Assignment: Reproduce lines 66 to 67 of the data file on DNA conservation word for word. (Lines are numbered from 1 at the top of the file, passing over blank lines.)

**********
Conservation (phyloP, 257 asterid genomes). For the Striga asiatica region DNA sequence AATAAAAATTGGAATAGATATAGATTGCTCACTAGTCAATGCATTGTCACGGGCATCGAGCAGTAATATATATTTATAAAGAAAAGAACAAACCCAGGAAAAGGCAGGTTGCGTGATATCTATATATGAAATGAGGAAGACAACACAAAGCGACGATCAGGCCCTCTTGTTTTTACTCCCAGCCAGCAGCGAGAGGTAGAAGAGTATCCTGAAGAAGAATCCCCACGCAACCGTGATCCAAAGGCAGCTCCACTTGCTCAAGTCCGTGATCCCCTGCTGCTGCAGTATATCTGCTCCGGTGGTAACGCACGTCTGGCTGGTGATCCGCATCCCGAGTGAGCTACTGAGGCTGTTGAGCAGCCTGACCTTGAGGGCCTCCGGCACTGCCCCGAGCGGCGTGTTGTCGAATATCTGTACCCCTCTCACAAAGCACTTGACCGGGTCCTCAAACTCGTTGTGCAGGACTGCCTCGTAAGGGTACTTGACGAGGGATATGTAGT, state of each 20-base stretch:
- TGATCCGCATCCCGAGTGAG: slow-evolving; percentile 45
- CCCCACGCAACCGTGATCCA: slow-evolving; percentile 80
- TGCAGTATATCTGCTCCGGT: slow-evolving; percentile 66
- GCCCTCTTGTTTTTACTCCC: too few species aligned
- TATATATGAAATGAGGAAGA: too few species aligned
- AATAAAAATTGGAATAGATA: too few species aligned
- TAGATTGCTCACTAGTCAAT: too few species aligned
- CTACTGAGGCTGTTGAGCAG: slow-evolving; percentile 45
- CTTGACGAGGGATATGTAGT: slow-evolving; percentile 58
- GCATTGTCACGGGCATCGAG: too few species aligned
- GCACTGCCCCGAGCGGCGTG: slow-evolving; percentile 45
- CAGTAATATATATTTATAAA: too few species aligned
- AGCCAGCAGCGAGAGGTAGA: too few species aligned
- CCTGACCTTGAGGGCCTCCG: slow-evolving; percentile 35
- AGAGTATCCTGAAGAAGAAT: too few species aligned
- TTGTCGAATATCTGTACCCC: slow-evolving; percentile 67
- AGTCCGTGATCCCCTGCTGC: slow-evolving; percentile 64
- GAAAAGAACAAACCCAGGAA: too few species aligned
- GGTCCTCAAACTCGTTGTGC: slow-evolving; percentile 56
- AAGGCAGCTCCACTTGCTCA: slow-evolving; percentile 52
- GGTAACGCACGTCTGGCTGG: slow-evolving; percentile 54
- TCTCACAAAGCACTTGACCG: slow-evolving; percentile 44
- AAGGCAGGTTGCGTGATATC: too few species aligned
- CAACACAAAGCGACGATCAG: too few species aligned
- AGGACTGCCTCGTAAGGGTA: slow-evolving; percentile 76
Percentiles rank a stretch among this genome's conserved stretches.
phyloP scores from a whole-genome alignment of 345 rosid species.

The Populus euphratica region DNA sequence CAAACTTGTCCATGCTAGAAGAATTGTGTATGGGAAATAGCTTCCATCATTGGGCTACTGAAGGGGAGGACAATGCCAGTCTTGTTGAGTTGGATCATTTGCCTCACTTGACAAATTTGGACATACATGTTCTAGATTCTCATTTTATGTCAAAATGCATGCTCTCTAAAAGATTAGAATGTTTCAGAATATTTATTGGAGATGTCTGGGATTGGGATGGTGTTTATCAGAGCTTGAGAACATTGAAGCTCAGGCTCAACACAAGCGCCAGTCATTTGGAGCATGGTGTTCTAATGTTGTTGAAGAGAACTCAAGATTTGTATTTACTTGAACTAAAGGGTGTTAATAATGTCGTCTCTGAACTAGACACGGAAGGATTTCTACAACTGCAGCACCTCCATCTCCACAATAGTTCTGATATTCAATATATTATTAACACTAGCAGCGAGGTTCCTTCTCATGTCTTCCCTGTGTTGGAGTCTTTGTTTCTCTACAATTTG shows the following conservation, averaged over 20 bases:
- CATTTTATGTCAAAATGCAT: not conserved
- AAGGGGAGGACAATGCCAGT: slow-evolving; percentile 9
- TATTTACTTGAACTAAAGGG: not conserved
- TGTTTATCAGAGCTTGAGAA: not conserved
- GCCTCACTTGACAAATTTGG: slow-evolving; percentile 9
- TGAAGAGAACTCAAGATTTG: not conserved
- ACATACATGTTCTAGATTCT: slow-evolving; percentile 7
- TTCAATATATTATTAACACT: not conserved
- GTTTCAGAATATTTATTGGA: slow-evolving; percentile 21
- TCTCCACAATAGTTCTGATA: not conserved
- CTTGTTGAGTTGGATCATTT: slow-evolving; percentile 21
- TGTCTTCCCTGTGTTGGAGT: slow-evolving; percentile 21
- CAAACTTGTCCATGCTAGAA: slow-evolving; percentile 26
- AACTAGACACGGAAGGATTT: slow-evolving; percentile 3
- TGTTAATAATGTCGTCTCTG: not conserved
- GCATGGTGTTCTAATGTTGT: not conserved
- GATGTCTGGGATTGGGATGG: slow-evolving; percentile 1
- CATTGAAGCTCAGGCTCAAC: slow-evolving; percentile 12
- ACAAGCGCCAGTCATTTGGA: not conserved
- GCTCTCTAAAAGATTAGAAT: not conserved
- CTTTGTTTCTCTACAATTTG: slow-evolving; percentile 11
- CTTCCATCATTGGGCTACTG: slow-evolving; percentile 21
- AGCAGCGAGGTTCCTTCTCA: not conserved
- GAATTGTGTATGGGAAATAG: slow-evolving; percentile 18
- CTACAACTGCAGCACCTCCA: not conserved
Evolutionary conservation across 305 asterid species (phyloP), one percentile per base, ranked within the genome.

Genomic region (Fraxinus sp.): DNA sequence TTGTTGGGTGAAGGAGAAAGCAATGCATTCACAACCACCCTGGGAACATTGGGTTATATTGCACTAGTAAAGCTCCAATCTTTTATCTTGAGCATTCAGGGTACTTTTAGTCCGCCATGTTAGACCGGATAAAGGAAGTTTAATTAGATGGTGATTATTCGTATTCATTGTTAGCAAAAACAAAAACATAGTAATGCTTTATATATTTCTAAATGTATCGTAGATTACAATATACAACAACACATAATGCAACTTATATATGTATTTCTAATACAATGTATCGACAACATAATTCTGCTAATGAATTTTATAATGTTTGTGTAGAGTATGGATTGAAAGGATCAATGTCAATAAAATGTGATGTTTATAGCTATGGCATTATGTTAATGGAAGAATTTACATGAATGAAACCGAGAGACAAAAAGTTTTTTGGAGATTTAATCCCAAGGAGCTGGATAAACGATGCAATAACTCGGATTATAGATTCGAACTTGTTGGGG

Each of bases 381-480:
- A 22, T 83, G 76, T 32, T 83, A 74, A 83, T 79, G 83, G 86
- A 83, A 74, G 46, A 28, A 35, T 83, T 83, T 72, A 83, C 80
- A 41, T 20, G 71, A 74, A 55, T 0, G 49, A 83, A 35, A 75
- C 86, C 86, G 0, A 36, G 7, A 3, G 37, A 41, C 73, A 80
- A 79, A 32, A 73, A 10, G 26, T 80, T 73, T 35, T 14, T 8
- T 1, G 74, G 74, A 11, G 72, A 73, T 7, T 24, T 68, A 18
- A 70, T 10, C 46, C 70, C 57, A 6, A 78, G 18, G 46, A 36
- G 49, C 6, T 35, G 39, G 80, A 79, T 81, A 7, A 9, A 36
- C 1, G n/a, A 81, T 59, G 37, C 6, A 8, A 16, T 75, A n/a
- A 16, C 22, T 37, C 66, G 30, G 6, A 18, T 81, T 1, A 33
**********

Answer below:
- C 1, G n/a, A 81, T 59, G 37, C 6, A 8, A 16, T 75, A n/a
- A 16, C 22, T 37, C 66, G 30, G 6, A 18, T 81, T 1, A 33